Thylacoleo carnifex reconstruction
Image: Peter Trusler
Source: Australia Post
Media contact: Alex Dook
New research on the unique teeth of a 100-kilogram lion-like marsupial that lived 50,000 years ago is opening the way to understanding what may have been the most specialised carnivore Australia has ever seen.
Museum Victoria and Monash University Honours student Angela Olah has begun a research project that aims to understand the peculiar teeth of Thylacoleo carnifex – an Ice Age-era animal often referred to as a marsupial lion – by studying fossils collected from across Australia, now in the collection of Museum Victoria.
“Thylacoleo was originally thought to be a herbivore because of its lack of canines (fang teeth) and because it belongs to the order Diprotodontia, which also includes kangaroos and other herbivores,” said Olah. “However, Thylacoleo had long blade-like teeth along its upper and lower jaws that could have acted as scissors for meat. They would have been useless for chewing vegetable matter.”
“Thylacoleo’s blade-teeth suggest it had a limited carnivorous diet and was therefore a specialised hunter.”
To determine the nature Thylacoleo’s diet, Angela will be comparing the marsupial lion’s blade-teeth to teeth from living animals whose hunting methods can be directly observed, such as lions, hyenas and leopards. She will also be using advanced laser scanning techniques and 3D printing in her research.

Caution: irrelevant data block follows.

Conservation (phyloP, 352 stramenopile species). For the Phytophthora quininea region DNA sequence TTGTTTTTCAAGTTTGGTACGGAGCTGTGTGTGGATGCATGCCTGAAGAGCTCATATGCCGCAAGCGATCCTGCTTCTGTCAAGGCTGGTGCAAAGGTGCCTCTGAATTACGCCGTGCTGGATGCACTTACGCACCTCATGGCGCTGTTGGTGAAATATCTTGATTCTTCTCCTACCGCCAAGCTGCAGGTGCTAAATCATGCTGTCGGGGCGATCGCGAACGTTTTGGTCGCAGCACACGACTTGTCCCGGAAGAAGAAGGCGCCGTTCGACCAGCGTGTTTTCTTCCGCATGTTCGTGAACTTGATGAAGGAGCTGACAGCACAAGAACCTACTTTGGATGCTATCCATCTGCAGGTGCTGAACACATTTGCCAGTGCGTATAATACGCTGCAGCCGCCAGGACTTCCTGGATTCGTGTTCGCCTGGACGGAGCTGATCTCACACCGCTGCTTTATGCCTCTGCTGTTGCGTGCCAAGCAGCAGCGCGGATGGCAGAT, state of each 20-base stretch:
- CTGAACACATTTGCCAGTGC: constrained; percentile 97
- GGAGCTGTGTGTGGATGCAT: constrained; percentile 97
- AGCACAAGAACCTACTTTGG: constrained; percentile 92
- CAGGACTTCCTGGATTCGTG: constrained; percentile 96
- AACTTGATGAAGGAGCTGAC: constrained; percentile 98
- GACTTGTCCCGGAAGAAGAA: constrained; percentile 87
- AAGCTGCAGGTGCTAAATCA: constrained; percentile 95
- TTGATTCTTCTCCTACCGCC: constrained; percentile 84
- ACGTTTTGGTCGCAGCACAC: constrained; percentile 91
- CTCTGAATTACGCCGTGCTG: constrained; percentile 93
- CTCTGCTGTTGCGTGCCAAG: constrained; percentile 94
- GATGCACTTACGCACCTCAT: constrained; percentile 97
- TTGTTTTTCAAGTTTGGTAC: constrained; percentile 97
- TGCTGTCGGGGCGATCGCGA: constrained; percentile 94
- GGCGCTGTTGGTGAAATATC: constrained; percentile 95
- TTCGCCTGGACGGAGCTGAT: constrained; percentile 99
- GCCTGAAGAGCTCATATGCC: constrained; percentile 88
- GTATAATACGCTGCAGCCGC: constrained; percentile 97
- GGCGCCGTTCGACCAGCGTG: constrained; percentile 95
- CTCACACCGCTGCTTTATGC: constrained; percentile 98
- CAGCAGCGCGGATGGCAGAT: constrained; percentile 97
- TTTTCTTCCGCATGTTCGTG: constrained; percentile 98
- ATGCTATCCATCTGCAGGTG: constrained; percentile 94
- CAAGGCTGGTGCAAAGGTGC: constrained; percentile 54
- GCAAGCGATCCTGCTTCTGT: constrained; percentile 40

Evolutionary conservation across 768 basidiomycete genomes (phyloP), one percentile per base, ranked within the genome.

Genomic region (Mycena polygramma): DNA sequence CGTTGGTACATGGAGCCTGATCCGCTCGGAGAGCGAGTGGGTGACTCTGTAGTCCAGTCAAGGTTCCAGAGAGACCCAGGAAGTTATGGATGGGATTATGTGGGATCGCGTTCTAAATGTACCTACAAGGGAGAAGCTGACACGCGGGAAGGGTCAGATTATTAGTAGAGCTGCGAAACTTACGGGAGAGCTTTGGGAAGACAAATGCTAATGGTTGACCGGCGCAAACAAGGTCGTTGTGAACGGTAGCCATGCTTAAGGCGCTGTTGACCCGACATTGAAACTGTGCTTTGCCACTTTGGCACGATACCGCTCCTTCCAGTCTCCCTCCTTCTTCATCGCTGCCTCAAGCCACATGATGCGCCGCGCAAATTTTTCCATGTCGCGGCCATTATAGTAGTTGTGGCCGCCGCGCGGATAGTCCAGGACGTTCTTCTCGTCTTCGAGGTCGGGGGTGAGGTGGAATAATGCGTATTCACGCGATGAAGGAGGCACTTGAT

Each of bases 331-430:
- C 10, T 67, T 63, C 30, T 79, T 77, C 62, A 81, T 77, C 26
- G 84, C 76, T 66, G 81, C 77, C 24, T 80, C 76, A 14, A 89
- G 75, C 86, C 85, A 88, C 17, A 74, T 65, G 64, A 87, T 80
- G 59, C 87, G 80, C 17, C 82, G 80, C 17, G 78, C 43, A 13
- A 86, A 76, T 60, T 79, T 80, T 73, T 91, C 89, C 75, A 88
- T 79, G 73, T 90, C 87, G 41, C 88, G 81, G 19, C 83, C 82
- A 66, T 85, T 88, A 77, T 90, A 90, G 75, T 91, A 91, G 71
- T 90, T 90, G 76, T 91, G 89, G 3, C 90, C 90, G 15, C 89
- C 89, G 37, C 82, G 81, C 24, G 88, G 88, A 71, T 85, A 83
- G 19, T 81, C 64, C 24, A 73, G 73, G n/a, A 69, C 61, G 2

“Thylacoleo’s teeth set it apart from every other living animal, so this research will shed some light on the evolution of Australian marsupials,” Angela said. “In addition to that, by learning about Thylacoleo’s diet we also learn about the ecology of the area it lived in, which is key to unravelling the mystery of its extinction along with other Ice Age beasts.”
Titans of the Ice Age 3D, a film which documents the lives of woolly mammoths, sabre-toothed cats, cave bears, and other Ice Age-era animals, will be showing at IMAX Melbourne Museum from 20 June.
A skeleton of Thylacoleo carnifex can be seen in Melbourne Museum’s Science and Life Gallery.
Museum Victoria Public Relations contact:
Alex Dook, 8341 7141 / 0478 348 880, firstname.lastname@example.org
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